2017 General Election Manifesto Highlights for SMEs - 1/3: Conservatives

A central part of any successful political campaign is the impact a party’s policies will have on
business. With the General Election just days away, we thought it would be interesting to take a
look at each of the manifesto pledges of the three main parties with a particular focus on what they could mean for small businesses. We’ll be publishing three blogs this week focussing on a different party, beginning with the Conservatives. 

The Conservative Party are often seen as - and have historically pitched themselves as - explicitly
friendly to businesses, and their 2017 manifesto is no different. Their planned reduction of
Corporation Tax to 17% would give the UK the lowest rate in the G20. This could be seen as a
hedge against the economic impact of the UK’s leaving the European Union, but either way it’s
likely to come as good news to SMEs. 

There will also be 1-year Employer’s National Insurance holidays available to businesses who
employ service personnel after they leave the military. 

Salaried employees will benefit from tax cuts, too. As well as the anticipated increase in the tax-
free personal allowance (to £12,500), the threshold for Higher Rate taxpayers will be raised to £50,000. This could be helpful for recruiters, as it represents an 8% increase in the real value of
salaries below that figure but above the current £45,000 threshold. 

As will the announcement that a Conservative government would introduce an initiative to ensure
that 33% of central government purchasing comes from SMEs. There will also be punitive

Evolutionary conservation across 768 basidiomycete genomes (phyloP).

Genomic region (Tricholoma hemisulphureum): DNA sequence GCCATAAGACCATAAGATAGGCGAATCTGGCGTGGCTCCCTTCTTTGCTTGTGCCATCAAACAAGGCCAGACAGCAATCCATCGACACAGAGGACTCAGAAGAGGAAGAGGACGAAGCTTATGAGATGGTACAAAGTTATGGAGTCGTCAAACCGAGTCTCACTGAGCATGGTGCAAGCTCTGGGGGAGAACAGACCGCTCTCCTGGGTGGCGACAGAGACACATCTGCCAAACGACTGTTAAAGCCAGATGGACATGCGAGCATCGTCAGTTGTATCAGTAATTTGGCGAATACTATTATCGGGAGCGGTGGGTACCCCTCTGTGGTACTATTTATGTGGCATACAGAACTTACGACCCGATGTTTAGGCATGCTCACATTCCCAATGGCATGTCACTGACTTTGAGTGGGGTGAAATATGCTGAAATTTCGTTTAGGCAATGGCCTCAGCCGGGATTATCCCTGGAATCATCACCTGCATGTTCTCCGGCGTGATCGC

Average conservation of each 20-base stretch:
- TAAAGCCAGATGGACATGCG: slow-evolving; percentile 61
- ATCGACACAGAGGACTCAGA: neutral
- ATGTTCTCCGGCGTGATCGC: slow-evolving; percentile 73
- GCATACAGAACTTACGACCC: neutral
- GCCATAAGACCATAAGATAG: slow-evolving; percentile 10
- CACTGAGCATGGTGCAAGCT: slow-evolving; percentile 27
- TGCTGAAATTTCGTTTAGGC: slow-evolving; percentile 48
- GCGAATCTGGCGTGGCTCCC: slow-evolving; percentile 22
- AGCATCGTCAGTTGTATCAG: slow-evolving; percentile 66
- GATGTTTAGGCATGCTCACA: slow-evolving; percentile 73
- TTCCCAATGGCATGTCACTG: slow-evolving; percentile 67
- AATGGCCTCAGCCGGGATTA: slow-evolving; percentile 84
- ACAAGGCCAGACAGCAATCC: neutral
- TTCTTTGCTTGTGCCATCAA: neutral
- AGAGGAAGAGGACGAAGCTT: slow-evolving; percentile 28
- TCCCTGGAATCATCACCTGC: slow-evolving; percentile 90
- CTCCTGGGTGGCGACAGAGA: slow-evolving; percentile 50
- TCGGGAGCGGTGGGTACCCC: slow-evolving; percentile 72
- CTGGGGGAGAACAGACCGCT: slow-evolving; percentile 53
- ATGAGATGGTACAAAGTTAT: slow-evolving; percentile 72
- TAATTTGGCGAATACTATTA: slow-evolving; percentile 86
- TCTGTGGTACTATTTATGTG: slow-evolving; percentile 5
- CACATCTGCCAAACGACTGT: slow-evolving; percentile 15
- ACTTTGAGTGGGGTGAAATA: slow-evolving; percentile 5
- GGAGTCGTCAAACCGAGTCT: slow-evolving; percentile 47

measures designed to benefit smaller companies - large contractors who do not comply with the
Prompt Payment Code will lose the right to bid for Government contracts. 

In a concession to the national debate around a Living Wage, rather than setting a per-hour figure, the Conservatives have opted for a median-earnings linked approach: their ‘living wage’ will be 60% of median earnings, increasing by the rate of median earnings. 

Recruiting from overseas will be more challenging. Following the UK’s decision to leave the EU
and the attendant debate around net migration levels, the manifesto also includes a promise to
increase the earnings threshold for migrants where sponsorship is sought for a family visa. 
In the long-term, the recruitment challenges presented by this higher threshold might be negated
by the Party’s plans to replace 13,000 technical qualifications with new “T-Levels”, along with Skills

Advisory Panels to address skills shortages on a local basis. Overall, it’s a generally business-friendly manifesto with the Conservative’s usual focus on individual prosperity, designed to make the UK an appealing place for companies to headquarter themselves post-Brexit. 

Follow us for tomorrow's post setting out the Labour maifesto highlights for SMEs.